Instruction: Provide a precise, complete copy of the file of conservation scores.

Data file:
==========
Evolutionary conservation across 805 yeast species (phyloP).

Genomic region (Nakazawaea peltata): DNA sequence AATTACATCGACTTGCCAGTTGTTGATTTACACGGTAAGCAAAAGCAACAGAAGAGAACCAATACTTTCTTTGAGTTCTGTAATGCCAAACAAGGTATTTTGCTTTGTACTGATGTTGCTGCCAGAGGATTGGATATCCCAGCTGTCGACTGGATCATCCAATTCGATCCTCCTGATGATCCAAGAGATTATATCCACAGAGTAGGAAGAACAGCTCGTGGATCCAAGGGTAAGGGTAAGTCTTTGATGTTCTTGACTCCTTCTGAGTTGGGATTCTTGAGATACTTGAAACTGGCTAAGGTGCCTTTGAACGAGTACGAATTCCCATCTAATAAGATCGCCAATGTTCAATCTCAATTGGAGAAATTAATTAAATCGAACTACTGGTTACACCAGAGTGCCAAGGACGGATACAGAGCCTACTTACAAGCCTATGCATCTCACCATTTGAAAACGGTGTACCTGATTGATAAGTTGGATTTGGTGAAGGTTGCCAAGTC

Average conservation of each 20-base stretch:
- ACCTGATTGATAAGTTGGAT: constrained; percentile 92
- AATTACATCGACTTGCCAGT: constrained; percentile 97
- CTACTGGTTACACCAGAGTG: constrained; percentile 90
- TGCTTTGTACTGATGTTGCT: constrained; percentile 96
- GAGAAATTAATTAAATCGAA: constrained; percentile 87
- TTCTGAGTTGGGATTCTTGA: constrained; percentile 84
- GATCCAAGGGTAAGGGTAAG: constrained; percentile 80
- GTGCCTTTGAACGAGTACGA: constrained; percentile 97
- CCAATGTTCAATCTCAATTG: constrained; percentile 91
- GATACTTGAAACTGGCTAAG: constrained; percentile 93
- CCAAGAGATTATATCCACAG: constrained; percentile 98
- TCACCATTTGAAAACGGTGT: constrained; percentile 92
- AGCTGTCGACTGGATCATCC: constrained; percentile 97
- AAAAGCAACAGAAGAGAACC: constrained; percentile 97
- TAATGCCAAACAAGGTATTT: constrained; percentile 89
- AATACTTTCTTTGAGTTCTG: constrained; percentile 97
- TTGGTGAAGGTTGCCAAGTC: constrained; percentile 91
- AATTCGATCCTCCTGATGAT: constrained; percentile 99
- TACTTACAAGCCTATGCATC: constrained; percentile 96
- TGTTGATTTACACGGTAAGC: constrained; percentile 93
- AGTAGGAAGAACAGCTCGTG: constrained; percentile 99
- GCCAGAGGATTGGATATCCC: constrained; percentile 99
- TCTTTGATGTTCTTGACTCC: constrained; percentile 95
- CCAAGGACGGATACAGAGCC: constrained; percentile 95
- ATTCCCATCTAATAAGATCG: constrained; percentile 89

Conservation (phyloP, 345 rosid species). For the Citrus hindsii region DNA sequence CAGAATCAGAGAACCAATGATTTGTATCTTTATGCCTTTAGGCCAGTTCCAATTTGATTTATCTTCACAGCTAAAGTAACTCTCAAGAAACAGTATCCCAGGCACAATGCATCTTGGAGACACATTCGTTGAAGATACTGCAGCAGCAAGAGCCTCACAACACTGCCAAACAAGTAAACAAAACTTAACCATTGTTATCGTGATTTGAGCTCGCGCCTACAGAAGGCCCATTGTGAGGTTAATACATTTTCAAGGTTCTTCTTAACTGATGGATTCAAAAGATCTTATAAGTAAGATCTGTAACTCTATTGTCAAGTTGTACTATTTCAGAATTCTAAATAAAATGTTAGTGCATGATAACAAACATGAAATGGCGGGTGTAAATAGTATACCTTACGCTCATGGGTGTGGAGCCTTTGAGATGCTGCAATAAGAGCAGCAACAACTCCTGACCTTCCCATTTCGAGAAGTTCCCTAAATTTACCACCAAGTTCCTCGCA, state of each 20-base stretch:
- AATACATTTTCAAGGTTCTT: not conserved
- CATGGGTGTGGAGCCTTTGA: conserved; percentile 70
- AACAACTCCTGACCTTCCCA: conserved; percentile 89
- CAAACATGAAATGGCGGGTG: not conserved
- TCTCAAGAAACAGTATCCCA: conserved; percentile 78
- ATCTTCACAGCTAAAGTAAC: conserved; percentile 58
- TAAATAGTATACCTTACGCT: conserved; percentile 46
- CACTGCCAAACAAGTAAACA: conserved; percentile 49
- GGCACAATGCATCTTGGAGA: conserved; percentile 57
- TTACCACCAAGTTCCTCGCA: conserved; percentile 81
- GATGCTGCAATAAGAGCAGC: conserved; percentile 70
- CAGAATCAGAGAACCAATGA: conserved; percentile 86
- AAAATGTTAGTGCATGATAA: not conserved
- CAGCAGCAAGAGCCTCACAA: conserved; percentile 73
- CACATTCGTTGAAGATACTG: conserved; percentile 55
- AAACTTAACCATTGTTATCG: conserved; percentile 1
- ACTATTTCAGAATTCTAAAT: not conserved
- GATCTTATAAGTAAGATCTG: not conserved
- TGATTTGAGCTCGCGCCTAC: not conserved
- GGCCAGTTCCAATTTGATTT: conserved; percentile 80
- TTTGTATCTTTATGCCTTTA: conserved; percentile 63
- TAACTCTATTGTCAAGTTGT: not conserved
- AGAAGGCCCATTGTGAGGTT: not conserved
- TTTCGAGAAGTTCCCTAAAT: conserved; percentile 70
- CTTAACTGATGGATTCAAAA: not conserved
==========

Evolutionary conservation across 805 yeast species (phyloP).

Genomic region (Nakazawaea peltata): DNA sequence AATTACATCGACTTGCCAGTTGTTGATTTACACGGTAAGCAAAAGCAACAGAAGAGAACCAATACTTTCTTTGAGTTCTGTAATGCCAAACAAGGTATTTTGCTTTGTACTGATGTTGCTGCCAGAGGATTGGATATCCCAGCTGTCGACTGGATCATCCAATTCGATCCTCCTGATGATCCAAGAGATTATATCCACAGAGTAGGAAGAACAGCTCGTGGATCCAAGGGTAAGGGTAAGTCTTTGATGTTCTTGACTCCTTCTGAGTTGGGATTCTTGAGATACTTGAAACTGGCTAAGGTGCCTTTGAACGAGTACGAATTCCCATCTAATAAGATCGCCAATGTTCAATCTCAATTGGAGAAATTAATTAAATCGAACTACTGGTTACACCAGAGTGCCAAGGACGGATACAGAGCCTACTTACAAGCCTATGCATCTCACCATTTGAAAACGGTGTACCTGATTGATAAGTTGGATTTGGTGAAGGTTGCCAAGTC

Average conservation of each 20-base stretch:
- ACCTGATTGATAAGTTGGAT: constrained; percentile 92
- AATTACATCGACTTGCCAGT: constrained; percentile 97
- CTACTGGTTACACCAGAGTG: constrained; percentile 90
- TGCTTTGTACTGATGTTGCT: constrained; percentile 96
- GAGAAATTAATTAAATCGAA: constrained; percentile 87
- TTCTGAGTTGGGATTCTTGA: constrained; percentile 84
- GATCCAAGGGTAAGGGTAAG: constrained; percentile 80
- GTGCCTTTGAACGAGTACGA: constrained; percentile 97
- CCAATGTTCAATCTCAATTG: constrained; percentile 91
- GATACTTGAAACTGGCTAAG: constrained; percentile 93
- CCAAGAGATTATATCCACAG: constrained; percentile 98
- TCACCATTTGAAAACGGTGT: constrained; percentile 92
- AGCTGTCGACTGGATCATCC: constrained; percentile 97
- AAAAGCAACAGAAGAGAACC: constrained; percentile 97
- TAATGCCAAACAAGGTATTT: constrained; percentile 89
- AATACTTTCTTTGAGTTCTG: constrained; percentile 97
- TTGGTGAAGGTTGCCAAGTC: constrained; percentile 91
- AATTCGATCCTCCTGATGAT: constrained; percentile 99
- TACTTACAAGCCTATGCATC: constrained; percentile 96
- TGTTGATTTACACGGTAAGC: constrained; percentile 93
- AGTAGGAAGAACAGCTCGTG: constrained; percentile 99
- GCCAGAGGATTGGATATCCC: constrained; percentile 99
- TCTTTGATGTTCTTGACTCC: constrained; percentile 95
- CCAAGGACGGATACAGAGCC: constrained; percentile 95
- ATTCCCATCTAATAAGATCG: constrained; percentile 89

Conservation (phyloP, 345 rosid species). For the Citrus hindsii region DNA sequence CAGAATCAGAGAACCAATGATTTGTATCTTTATGCCTTTAGGCCAGTTCCAATTTGATTTATCTTCACAGCTAAAGTAACTCTCAAGAAACAGTATCCCAGGCACAATGCATCTTGGAGACACATTCGTTGAAGATACTGCAGCAGCAAGAGCCTCACAACACTGCCAAACAAGTAAACAAAACTTAACCATTGTTATCGTGATTTGAGCTCGCGCCTACAGAAGGCCCATTGTGAGGTTAATACATTTTCAAGGTTCTTCTTAACTGATGGATTCAAAAGATCTTATAAGTAAGATCTGTAACTCTATTGTCAAGTTGTACTATTTCAGAATTCTAAATAAAATGTTAGTGCATGATAACAAACATGAAATGGCGGGTGTAAATAGTATACCTTACGCTCATGGGTGTGGAGCCTTTGAGATGCTGCAATAAGAGCAGCAACAACTCCTGACCTTCCCATTTCGAGAAGTTCCCTAAATTTACCACCAAGTTCCTCGCA, state of each 20-base stretch:
- AATACATTTTCAAGGTTCTT: not conserved
- CATGGGTGTGGAGCCTTTGA: conserved; percentile 70
- AACAACTCCTGACCTTCCCA: conserved; percentile 89
- CAAACATGAAATGGCGGGTG: not conserved
- TCTCAAGAAACAGTATCCCA: conserved; percentile 78
- ATCTTCACAGCTAAAGTAAC: conserved; percentile 58
- TAAATAGTATACCTTACGCT: conserved; percentile 46
- CACTGCCAAACAAGTAAACA: conserved; percentile 49
- GGCACAATGCATCTTGGAGA: conserved; percentile 57
- TTACCACCAAGTTCCTCGCA: conserved; percentile 81
- GATGCTGCAATAAGAGCAGC: conserved; percentile 70
- CAGAATCAGAGAACCAATGA: conserved; percentile 86
- AAAATGTTAGTGCATGATAA: not conserved
- CAGCAGCAAGAGCCTCACAA: conserved; percentile 73
- CACATTCGTTGAAGATACTG: conserved; percentile 55
- AAACTTAACCATTGTTATCG: conserved; percentile 1
- ACTATTTCAGAATTCTAAAT: not conserved
- GATCTTATAAGTAAGATCTG: not conserved
- TGATTTGAGCTCGCGCCTAC: not conserved
- GGCCAGTTCCAATTTGATTT: conserved; percentile 80
- TTTGTATCTTTATGCCTTTA: conserved; percentile 63
- TAACTCTATTGTCAAGTTGT: not conserved
- AGAAGGCCCATTGTGAGGTT: not conserved
- TTTCGAGAAGTTCCCTAAAT: conserved; percentile 70
- CTTAACTGATGGATTCAAAA: not conserved